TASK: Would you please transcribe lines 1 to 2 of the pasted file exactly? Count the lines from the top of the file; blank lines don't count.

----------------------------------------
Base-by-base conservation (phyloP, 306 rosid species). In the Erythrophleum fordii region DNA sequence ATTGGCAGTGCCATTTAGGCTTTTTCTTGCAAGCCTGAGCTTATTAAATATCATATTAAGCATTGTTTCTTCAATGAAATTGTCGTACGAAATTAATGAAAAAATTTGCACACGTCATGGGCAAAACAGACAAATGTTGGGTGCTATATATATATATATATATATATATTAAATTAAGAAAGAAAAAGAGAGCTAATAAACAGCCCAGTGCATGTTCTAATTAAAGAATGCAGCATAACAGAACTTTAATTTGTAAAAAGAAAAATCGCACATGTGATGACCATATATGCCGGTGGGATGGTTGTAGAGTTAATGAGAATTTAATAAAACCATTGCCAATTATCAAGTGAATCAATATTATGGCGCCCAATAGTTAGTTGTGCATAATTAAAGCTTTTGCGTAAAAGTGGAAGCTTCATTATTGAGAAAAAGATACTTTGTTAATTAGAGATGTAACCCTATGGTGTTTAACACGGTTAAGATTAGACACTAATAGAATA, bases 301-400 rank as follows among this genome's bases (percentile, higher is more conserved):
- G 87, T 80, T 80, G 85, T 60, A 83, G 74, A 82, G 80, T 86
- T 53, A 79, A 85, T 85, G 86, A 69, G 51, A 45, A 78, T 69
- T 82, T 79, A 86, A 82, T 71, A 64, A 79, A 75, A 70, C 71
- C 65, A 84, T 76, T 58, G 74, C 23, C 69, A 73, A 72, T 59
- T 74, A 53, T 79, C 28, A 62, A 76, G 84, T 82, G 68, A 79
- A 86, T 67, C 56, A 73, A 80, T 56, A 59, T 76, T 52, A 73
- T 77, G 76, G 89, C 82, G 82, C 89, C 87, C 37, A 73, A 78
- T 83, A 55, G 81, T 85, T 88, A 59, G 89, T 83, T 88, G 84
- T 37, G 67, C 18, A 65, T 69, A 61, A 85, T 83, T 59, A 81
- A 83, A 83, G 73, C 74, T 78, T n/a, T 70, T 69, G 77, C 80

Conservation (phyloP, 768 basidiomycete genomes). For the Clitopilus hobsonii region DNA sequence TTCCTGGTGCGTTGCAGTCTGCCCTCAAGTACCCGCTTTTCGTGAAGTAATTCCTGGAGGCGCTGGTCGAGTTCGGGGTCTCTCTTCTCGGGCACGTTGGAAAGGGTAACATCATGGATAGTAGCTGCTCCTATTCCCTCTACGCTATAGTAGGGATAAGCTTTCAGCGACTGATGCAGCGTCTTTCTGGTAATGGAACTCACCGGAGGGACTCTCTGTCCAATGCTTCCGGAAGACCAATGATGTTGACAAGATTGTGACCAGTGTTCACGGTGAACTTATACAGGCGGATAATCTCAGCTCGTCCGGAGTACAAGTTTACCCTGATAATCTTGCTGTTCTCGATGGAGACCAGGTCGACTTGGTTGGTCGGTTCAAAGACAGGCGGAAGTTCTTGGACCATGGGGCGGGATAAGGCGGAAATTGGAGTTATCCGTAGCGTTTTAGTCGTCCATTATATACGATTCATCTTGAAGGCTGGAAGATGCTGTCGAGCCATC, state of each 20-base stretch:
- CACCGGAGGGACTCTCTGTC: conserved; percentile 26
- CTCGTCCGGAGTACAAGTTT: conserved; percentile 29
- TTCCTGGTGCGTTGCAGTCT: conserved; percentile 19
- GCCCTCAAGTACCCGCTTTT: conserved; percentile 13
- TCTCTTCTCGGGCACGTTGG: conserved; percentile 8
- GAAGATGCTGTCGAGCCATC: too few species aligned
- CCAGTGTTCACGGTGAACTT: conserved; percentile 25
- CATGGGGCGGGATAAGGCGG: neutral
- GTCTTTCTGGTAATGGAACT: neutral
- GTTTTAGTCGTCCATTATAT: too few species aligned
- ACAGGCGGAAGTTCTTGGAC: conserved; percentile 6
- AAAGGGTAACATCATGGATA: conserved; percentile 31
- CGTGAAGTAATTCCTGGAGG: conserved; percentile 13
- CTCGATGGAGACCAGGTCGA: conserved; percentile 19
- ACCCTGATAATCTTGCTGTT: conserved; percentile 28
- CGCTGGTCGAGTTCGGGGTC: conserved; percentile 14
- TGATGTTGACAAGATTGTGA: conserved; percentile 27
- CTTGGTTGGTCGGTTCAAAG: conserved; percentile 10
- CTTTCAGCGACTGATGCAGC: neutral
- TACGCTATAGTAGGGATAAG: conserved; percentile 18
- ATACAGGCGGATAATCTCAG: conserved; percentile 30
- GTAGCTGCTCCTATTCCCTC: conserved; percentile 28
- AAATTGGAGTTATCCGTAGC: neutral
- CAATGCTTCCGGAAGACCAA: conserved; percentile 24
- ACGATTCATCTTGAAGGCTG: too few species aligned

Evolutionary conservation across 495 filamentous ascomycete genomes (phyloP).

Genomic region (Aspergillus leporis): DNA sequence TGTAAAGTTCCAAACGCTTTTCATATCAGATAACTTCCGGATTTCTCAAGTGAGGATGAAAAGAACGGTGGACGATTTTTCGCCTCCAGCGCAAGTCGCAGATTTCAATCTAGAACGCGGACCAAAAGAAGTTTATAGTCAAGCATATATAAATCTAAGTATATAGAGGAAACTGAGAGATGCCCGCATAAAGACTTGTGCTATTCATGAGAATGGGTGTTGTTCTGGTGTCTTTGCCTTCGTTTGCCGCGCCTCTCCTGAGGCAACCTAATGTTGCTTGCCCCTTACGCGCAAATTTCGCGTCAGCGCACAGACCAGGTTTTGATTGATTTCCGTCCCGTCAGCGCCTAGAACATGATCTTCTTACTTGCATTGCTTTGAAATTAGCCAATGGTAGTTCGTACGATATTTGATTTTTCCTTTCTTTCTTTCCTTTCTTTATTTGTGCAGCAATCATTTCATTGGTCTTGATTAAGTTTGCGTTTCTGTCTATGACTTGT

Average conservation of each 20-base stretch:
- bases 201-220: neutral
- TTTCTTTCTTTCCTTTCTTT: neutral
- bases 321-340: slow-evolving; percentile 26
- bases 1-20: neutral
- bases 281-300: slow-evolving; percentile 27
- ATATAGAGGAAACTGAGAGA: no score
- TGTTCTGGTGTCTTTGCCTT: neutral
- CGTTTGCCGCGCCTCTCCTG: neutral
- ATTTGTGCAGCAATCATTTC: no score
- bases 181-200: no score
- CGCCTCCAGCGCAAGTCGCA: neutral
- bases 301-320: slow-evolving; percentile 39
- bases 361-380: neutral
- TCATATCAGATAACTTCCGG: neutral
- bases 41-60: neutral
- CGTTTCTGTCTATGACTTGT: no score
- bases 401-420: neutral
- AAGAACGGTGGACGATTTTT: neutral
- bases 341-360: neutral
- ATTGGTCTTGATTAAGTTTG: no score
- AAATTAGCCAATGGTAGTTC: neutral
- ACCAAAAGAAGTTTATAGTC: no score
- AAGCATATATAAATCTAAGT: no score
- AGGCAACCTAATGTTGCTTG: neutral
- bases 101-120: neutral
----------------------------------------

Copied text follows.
Base-by-base conservation (phyloP, 306 rosid species). In the Erythrophleum fordii region DNA sequence ATTGGCAGTGCCATTTAGGCTTTTTCTTGCAAGCCTGAGCTTATTAAATATCATATTAAGCATTGTTTCTTCAATGAAATTGTCGTACGAAATTAATGAAAAAATTTGCACACGTCATGGGCAAAACAGACAAATGTTGGGTGCTATATATATATATATATATATATATTAAATTAAGAAAGAAAAAGAGAGCTAATAAACAGCCCAGTGCATGTTCTAATTAAAGAATGCAGCATAACAGAACTTTAATTTGTAAAAAGAAAAATCGCACATGTGATGACCATATATGCCGGTGGGATGGTTGTAGAGTTAATGAGAATTTAATAAAACCATTGCCAATTATCAAGTGAATCAATATTATGGCGCCCAATAGTTAGTTGTGCATAATTAAAGCTTTTGCGTAAAAGTGGAAGCTTCATTATTGAGAAAAAGATACTTTGTTAATTAGAGATGTAACCCTATGGTGTTTAACACGGTTAAGATTAGACACTAATAGAATA, bases 301-400 rank as follows among this genome's bases (percentile, higher is more conserved):
- G 87, T 80, T 80, G 85, T 60, A 83, G 74, A 82, G 80, T 86